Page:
Sunday, 19 October 2014

Finding the source of the B269...on another solo ride to Botley Hill

You know, it's odd how anybody can be SO boring, but here I am being just that: boring. I mean, who in their right mind would be interested in finding the source of a B-Road? As if 'the source' of a B-Road even exists! They simply start and finish. They're not rivers, like the Nile or the Amazon, they're simply tarmac roads that, most of the time, go to boring places – just like the writer of this post.
The Red Deer, South Croydon, marks the start of the 269.

The B269 goes to Edenbridge. It starts in South Croydon next to a pub called the Red Deer, except that the pub in question doesn't exist anymore; it's now a Morrison's Local (a small supermarket) that has cashed in on the fact that pubs all over the UK are closing at a rate of knots, thanks to a number of reasons. One reason is the amount of duty the Government puts on beer. The brewers simply pass it on to the customers and now a pint of bitter will set you back almost £4. In some parts of London, a pint is even more expensive than that!

Another reason for the pubs closing down is home entertainment. Rather than go out, a lot of people stew in front of their flatscreen televisions with cheap beer they purchased from the supermarket. In fact, there's a kind of irony in the fact that a former pub has been transformed into a supermarket, but there you have it; the Red Deer isn't the first and it won't be the last. In fact, there's a pub in Sutton (or there was a pub in Sutton) called the Woodman and it is now a Tesco Express. What a sorry state of affairs.

So the B269 starts by a former pub. The Red Deer used to be a live band venue 'back in the day.

Further along the 269 – Sanderstead Church and pond
I was on my way to mum's this morning. I'd left later than usual as it was raining heavily when I was originally due to leave the house and meet Andy at Warlingham Green. We agreed to abort, but then, as the sun rose, the rain stopped. I sent Andy a text saying I was going out, but he didn't reply until later in the day (Andy rode out locally). It was around 0800hrs when I found myself on the bike and decided to head for mum's, but then I changed my mind. I didn't fancy the suburban ride. I didn't change my mind, however, until I reached the Brighton Road and saw, in the distance, the Red Deer.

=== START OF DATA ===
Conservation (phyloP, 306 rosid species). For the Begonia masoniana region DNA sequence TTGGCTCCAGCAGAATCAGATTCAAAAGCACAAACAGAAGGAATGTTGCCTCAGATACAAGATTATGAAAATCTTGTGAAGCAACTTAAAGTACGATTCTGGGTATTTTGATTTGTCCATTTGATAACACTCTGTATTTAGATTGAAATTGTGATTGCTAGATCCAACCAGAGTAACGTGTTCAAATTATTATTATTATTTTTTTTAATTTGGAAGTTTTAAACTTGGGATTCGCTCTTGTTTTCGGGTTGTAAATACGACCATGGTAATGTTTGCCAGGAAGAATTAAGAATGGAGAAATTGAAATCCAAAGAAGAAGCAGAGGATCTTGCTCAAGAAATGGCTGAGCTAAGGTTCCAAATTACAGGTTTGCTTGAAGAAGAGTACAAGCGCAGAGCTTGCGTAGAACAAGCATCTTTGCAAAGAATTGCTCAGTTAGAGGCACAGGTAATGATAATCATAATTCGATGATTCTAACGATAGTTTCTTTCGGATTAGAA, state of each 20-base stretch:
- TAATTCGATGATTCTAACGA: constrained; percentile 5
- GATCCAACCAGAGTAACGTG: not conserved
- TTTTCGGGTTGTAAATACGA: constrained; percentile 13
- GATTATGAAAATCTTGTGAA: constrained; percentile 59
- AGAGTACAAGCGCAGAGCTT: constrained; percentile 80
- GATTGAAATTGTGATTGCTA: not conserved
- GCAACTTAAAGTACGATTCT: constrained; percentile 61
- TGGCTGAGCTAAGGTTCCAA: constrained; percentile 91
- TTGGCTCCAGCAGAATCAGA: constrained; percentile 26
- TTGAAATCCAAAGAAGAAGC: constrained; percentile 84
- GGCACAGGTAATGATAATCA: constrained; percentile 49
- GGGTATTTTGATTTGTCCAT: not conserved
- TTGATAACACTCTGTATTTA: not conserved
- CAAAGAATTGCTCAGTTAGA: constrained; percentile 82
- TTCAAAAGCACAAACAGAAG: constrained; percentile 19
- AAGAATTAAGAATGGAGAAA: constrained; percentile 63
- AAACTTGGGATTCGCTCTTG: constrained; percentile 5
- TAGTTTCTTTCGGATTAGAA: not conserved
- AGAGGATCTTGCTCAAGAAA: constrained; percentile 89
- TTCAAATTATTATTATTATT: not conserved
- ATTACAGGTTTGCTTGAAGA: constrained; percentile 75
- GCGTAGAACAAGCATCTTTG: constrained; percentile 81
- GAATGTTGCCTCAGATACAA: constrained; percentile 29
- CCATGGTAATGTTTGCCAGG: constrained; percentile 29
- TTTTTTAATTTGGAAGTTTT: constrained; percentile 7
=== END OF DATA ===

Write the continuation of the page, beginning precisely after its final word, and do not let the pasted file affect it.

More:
I decided to ride the length of the B269 from beginning to end (wrongly thinking that it ended just past Botley Hill. Why I thought that, I don't know, but when I reached Botley, my heart sank as I saw a road sign stating that Edenbridge – not Botley Hill – was the end of the line for the 269.

Reaching familiar territory – Warlingham Green
The ride from the Red Deer to Sanderstead (the only bit of the 269 that I haven't riden along with any purpose) is basically one long suburban hill flanked by residential property. It levels out when it reaches Sanderstead High Street and remains relatively flat until it passes Ledgers Road, where things get a little more rural and, for a short while, a little steeper. But I ride this section of the road virtually every weekend and I've probably told you about it many times before; I've even riden the bit beyond Botley, down Titsey Hill and around the corner into Limpsfield, but I've yet to ride to Edenbridge, although that's likely to be next on the agenda.

The 269 soon leaves suburbia behind it...
Today I rode all the way to Botley Hill (I say 'all the way' as if it's miles and miles when, in reality, it's our shortest default ride) from the Red Deer in South Croydon and then, because I was riding alone, there was no tea or biscuits. And when there's nothing to eat or drink, there's nothing else to do other than get home, so off I went, getting soaked in the process, but not from the rain. It was the puddles left behind from the rain and the spray that caused the problems. The rain had stopped ages ago – around 0700hrs to be sort of precise – but it had left behind wet roads and puddles. My bike has no mudguards – it's never had mudguards as it's not that sort of bike – but when it rains, well, put it this way, it's a bit of a hassle keeping dry. When I reach home under such circumstances I'm not allowed to sit down (understandably) so I take everything off, change and then have a much-needed cup of tea.

Imagine my disappointment when I discovered that the 
B269 continues to Edenbridge. And there was me thinking
it came to an end just past the Botley Hill Farmhouse.
I might ride down Titsey Hill again one of these days and follow the 269 to the end, to Edenbridge, let's see, but today I was happy with simply taking a ride as the rain had threatened to keep me indoors. Fortunately, it stopped.

I like this shot of the old Scrap, taken Sunday on the 269.

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